Just like the old saying goes, “Two heads are better than one,” but working in
groups can seem challenging for many people at one time or another. One bad experience
in a group can lead to hatred towards group work; however, the benefits of working in
groups are very strong and should never be overlooked. A group can work at a problem,
and together they can be most productive to come up with the best solutions or decisions.
I have just recently finished participating in group exercise #4, and in the activity, the
group must cooperate to come to a consensus. According to In Mixed Company
“Consensus is a state of mutual agreement among members of a group where all
legitimate concerns of individuals have been addressed to the satisfaction of the group”
(J. Dan Rothwell, 263). Consensus is not always easy to come by, but if the leader can
take initiative and follow several guidelines which can help a group achieve a consensus.
I found this out personally when I engaged in a discussion with two of my friends, Devon
and Hamed, over the death the Baroness. I will continue to discuss about my recent group
experience fitting the role of the leader, following several consensus guidelines: follow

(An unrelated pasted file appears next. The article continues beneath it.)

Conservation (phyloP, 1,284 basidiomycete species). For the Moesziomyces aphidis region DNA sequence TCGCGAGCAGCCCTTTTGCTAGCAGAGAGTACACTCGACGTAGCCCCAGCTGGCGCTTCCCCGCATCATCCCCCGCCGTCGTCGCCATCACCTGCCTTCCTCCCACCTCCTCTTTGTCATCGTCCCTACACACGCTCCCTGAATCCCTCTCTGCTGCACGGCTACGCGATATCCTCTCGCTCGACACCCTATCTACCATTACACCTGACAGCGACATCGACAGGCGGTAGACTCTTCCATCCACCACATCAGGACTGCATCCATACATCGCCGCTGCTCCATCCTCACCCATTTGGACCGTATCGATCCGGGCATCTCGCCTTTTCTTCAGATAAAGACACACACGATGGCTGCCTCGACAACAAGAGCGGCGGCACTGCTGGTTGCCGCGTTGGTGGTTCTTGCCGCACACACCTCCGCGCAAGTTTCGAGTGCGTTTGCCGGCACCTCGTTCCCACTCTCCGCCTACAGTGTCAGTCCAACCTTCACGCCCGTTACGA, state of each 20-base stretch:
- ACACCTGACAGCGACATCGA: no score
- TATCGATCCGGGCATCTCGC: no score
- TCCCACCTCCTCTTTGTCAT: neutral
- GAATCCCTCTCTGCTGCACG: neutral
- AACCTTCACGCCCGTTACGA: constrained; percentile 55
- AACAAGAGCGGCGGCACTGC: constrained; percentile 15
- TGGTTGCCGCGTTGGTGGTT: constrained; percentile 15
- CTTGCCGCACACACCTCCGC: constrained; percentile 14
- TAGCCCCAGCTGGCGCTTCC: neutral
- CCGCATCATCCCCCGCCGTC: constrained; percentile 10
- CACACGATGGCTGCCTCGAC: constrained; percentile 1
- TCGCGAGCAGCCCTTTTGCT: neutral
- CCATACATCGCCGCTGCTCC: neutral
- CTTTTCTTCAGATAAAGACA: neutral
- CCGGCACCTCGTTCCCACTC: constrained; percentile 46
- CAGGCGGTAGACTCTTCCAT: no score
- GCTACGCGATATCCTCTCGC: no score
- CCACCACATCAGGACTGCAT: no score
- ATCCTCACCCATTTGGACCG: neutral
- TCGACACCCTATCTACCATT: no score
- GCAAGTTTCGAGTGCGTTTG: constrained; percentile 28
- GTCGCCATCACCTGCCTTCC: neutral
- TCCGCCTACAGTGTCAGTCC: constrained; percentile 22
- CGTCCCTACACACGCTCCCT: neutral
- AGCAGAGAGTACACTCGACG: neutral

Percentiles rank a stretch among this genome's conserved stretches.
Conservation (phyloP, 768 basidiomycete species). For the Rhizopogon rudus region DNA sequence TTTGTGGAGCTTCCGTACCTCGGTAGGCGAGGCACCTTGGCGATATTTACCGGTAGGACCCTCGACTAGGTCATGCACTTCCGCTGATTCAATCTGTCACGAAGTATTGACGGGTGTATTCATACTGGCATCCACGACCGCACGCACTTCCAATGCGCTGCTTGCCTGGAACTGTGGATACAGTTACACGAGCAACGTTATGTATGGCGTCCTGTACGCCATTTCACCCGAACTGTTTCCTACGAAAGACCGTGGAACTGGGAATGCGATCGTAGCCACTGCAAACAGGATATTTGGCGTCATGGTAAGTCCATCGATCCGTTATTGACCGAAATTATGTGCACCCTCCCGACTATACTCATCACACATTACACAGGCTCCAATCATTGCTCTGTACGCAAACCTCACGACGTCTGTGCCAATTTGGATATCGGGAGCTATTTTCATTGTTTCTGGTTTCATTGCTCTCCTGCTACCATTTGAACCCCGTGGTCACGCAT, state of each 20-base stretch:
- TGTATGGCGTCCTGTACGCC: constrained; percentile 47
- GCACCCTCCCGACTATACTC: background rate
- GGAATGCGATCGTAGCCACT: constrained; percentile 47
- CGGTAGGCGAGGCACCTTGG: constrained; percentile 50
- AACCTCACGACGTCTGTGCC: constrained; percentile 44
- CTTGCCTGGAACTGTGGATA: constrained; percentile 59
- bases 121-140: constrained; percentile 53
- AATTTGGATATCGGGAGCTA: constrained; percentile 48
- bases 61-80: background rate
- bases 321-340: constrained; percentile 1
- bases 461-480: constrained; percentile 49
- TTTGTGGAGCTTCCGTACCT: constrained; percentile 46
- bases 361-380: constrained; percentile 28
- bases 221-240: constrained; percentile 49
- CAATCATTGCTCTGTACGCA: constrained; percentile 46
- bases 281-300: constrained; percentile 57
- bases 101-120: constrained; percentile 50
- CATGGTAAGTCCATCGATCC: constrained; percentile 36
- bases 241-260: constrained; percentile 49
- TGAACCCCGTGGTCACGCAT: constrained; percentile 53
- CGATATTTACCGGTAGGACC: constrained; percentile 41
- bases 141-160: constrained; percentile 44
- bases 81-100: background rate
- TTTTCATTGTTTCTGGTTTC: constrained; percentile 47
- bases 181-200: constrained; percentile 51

the standard agenda, establish a cooperative group climate, and discuss all concerns of
group members, and finally share my inside thoughts on the experience.
In nearly all working groups, the role of the leader is determined early. A leader
generally emerges on its own among a group and tends to fit the role pretty well. As soon
as both of my collogues read and understood the story the Baroness, I had everyone,
including myself, write down their decision for who was guilty in the death of the
baroness and the reasoning behind their decision. I led of the discussion, and after I began
speaking, I felt like I was contributing the most leadership, “Leadership is an influence
process between leader and followers, directed towards change that reflects mutual
purposes of group members; it is largely accomplished through competent